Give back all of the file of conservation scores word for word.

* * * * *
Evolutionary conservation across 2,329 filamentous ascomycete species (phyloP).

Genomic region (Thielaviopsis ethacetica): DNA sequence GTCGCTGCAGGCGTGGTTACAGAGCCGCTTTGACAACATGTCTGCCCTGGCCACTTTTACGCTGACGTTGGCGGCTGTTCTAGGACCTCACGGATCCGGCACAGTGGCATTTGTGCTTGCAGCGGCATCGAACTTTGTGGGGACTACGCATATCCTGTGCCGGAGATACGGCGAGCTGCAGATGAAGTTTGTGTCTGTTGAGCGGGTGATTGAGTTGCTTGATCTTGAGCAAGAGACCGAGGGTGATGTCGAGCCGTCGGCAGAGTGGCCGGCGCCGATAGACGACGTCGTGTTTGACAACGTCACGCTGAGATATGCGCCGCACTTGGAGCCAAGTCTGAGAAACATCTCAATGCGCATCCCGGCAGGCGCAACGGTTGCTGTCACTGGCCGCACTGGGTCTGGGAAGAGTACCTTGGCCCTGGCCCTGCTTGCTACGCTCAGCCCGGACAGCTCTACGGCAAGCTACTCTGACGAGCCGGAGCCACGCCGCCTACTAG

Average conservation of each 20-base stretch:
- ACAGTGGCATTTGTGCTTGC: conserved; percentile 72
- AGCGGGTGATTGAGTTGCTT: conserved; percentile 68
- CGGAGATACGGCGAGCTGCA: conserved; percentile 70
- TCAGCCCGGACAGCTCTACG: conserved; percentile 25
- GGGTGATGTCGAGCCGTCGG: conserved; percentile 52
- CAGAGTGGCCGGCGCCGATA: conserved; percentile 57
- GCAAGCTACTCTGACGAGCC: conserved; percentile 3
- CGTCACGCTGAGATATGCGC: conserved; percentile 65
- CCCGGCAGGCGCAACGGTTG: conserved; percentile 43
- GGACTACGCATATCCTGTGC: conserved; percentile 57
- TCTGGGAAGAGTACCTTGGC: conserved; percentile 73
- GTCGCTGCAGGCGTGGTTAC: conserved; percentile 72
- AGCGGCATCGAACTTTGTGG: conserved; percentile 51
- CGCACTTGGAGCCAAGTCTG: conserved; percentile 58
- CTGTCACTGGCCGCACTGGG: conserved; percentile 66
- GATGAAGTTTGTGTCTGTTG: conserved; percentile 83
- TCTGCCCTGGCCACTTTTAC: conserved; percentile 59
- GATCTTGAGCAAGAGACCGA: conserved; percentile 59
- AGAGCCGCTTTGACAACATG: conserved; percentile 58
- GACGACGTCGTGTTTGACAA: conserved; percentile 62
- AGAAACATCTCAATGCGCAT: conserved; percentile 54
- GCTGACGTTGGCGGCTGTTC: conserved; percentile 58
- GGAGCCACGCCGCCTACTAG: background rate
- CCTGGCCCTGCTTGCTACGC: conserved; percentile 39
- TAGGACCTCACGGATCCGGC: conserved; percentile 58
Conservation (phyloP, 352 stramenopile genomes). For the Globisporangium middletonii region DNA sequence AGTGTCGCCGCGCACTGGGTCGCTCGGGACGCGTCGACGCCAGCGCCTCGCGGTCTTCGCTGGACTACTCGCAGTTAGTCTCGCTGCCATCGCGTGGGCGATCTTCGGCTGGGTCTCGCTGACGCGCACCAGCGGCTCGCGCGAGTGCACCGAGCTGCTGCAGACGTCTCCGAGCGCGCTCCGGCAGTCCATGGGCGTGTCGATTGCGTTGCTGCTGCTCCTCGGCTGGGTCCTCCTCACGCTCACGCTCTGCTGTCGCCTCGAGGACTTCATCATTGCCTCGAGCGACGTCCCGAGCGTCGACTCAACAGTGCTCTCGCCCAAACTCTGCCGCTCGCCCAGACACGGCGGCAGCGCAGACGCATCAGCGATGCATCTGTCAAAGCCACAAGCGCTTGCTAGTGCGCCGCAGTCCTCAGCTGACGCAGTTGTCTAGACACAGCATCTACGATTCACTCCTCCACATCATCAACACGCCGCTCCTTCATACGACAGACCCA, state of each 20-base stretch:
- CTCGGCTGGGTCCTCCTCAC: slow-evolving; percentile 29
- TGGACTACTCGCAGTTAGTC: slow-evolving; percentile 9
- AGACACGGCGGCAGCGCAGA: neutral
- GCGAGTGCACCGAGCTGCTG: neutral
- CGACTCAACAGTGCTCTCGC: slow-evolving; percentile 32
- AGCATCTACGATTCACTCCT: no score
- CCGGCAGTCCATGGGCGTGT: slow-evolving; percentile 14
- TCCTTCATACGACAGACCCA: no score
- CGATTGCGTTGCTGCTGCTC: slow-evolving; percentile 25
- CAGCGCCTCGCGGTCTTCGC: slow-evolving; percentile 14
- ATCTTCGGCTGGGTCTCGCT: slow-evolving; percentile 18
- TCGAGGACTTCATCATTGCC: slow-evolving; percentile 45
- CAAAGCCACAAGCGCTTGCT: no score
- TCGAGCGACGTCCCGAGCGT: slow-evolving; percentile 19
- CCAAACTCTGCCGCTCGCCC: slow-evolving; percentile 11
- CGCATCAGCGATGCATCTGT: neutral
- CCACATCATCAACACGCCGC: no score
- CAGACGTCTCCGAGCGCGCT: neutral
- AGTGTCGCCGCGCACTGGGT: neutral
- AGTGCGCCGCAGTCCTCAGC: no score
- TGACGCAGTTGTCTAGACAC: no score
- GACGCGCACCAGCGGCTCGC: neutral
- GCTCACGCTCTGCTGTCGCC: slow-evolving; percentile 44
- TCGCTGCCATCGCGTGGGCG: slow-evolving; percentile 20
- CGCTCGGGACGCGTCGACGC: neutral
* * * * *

Evolutionary conservation across 2,329 filamentous ascomycete species (phyloP).

Genomic region (Thielaviopsis ethacetica): DNA sequence GTCGCTGCAGGCGTGGTTACAGAGCCGCTTTGACAACATGTCTGCCCTGGCCACTTTTACGCTGACGTTGGCGGCTGTTCTAGGACCTCACGGATCCGGCACAGTGGCATTTGTGCTTGCAGCGGCATCGAACTTTGTGGGGACTACGCATATCCTGTGCCGGAGATACGGCGAGCTGCAGATGAAGTTTGTGTCTGTTGAGCGGGTGATTGAGTTGCTTGATCTTGAGCAAGAGACCGAGGGTGATGTCGAGCCGTCGGCAGAGTGGCCGGCGCCGATAGACGACGTCGTGTTTGACAACGTCACGCTGAGATATGCGCCGCACTTGGAGCCAAGTCTGAGAAACATCTCAATGCGCATCCCGGCAGGCGCAACGGTTGCTGTCACTGGCCGCACTGGGTCTGGGAAGAGTACCTTGGCCCTGGCCCTGCTTGCTACGCTCAGCCCGGACAGCTCTACGGCAAGCTACTCTGACGAGCCGGAGCCACGCCGCCTACTAG

Average conservation of each 20-base stretch:
- ACAGTGGCATTTGTGCTTGC: conserved; percentile 72
- AGCGGGTGATTGAGTTGCTT: conserved; percentile 68
- CGGAGATACGGCGAGCTGCA: conserved; percentile 70
- TCAGCCCGGACAGCTCTACG: conserved; percentile 25
- GGGTGATGTCGAGCCGTCGG: conserved; percentile 52
- CAGAGTGGCCGGCGCCGATA: conserved; percentile 57
- GCAAGCTACTCTGACGAGCC: conserved; percentile 3
- CGTCACGCTGAGATATGCGC: conserved; percentile 65
- CCCGGCAGGCGCAACGGTTG: conserved; percentile 43
- GGACTACGCATATCCTGTGC: conserved; percentile 57
- TCTGGGAAGAGTACCTTGGC: conserved; percentile 73
- GTCGCTGCAGGCGTGGTTAC: conserved; percentile 72
- AGCGGCATCGAACTTTGTGG: conserved; percentile 51
- CGCACTTGGAGCCAAGTCTG: conserved; percentile 58
- CTGTCACTGGCCGCACTGGG: conserved; percentile 66
- GATGAAGTTTGTGTCTGTTG: conserved; percentile 83
- TCTGCCCTGGCCACTTTTAC: conserved; percentile 59
- GATCTTGAGCAAGAGACCGA: conserved; percentile 59
- AGAGCCGCTTTGACAACATG: conserved; percentile 58
- GACGACGTCGTGTTTGACAA: conserved; percentile 62
- AGAAACATCTCAATGCGCAT: conserved; percentile 54
- GCTGACGTTGGCGGCTGTTC: conserved; percentile 58
- GGAGCCACGCCGCCTACTAG: background rate
- CCTGGCCCTGCTTGCTACGC: conserved; percentile 39
- TAGGACCTCACGGATCCGGC: conserved; percentile 58
Conservation (phyloP, 352 stramenopile genomes). For the Globisporangium middletonii region DNA sequence AGTGTCGCCGCGCACTGGGTCGCTCGGGACGCGTCGACGCCAGCGCCTCGCGGTCTTCGCTGGACTACTCGCAGTTAGTCTCGCTGCCATCGCGTGGGCGATCTTCGGCTGGGTCTCGCTGACGCGCACCAGCGGCTCGCGCGAGTGCACCGAGCTGCTGCAGACGTCTCCGAGCGCGCTCCGGCAGTCCATGGGCGTGTCGATTGCGTTGCTGCTGCTCCTCGGCTGGGTCCTCCTCACGCTCACGCTCTGCTGTCGCCTCGAGGACTTCATCATTGCCTCGAGCGACGTCCCGAGCGTCGACTCAACAGTGCTCTCGCCCAAACTCTGCCGCTCGCCCAGACACGGCGGCAGCGCAGACGCATCAGCGATGCATCTGTCAAAGCCACAAGCGCTTGCTAGTGCGCCGCAGTCCTCAGCTGACGCAGTTGTCTAGACACAGCATCTACGATTCACTCCTCCACATCATCAACACGCCGCTCCTTCATACGACAGACCCA, state of each 20-base stretch:
- CTCGGCTGGGTCCTCCTCAC: slow-evolving; percentile 29
- TGGACTACTCGCAGTTAGTC: slow-evolving; percentile 9
- AGACACGGCGGCAGCGCAGA: neutral
- GCGAGTGCACCGAGCTGCTG: neutral
- CGACTCAACAGTGCTCTCGC: slow-evolving; percentile 32
- AGCATCTACGATTCACTCCT: no score
- CCGGCAGTCCATGGGCGTGT: slow-evolving; percentile 14
- TCCTTCATACGACAGACCCA: no score
- CGATTGCGTTGCTGCTGCTC: slow-evolving; percentile 25
- CAGCGCCTCGCGGTCTTCGC: slow-evolving; percentile 14
- ATCTTCGGCTGGGTCTCGCT: slow-evolving; percentile 18
- TCGAGGACTTCATCATTGCC: slow-evolving; percentile 45
- CAAAGCCACAAGCGCTTGCT: no score
- TCGAGCGACGTCCCGAGCGT: slow-evolving; percentile 19
- CCAAACTCTGCCGCTCGCCC: slow-evolving; percentile 11
- CGCATCAGCGATGCATCTGT: neutral
- CCACATCATCAACACGCCGC: no score
- CAGACGTCTCCGAGCGCGCT: neutral
- AGTGTCGCCGCGCACTGGGT: neutral
- AGTGCGCCGCAGTCCTCAGC: no score
- TGACGCAGTTGTCTAGACAC: no score
- GACGCGCACCAGCGGCTCGC: neutral
- GCTCACGCTCTGCTGTCGCC: slow-evolving; percentile 44
- TCGCTGCCATCGCGTGGGCG: slow-evolving; percentile 20
- CGCTCGGGACGCGTCGACGC: neutral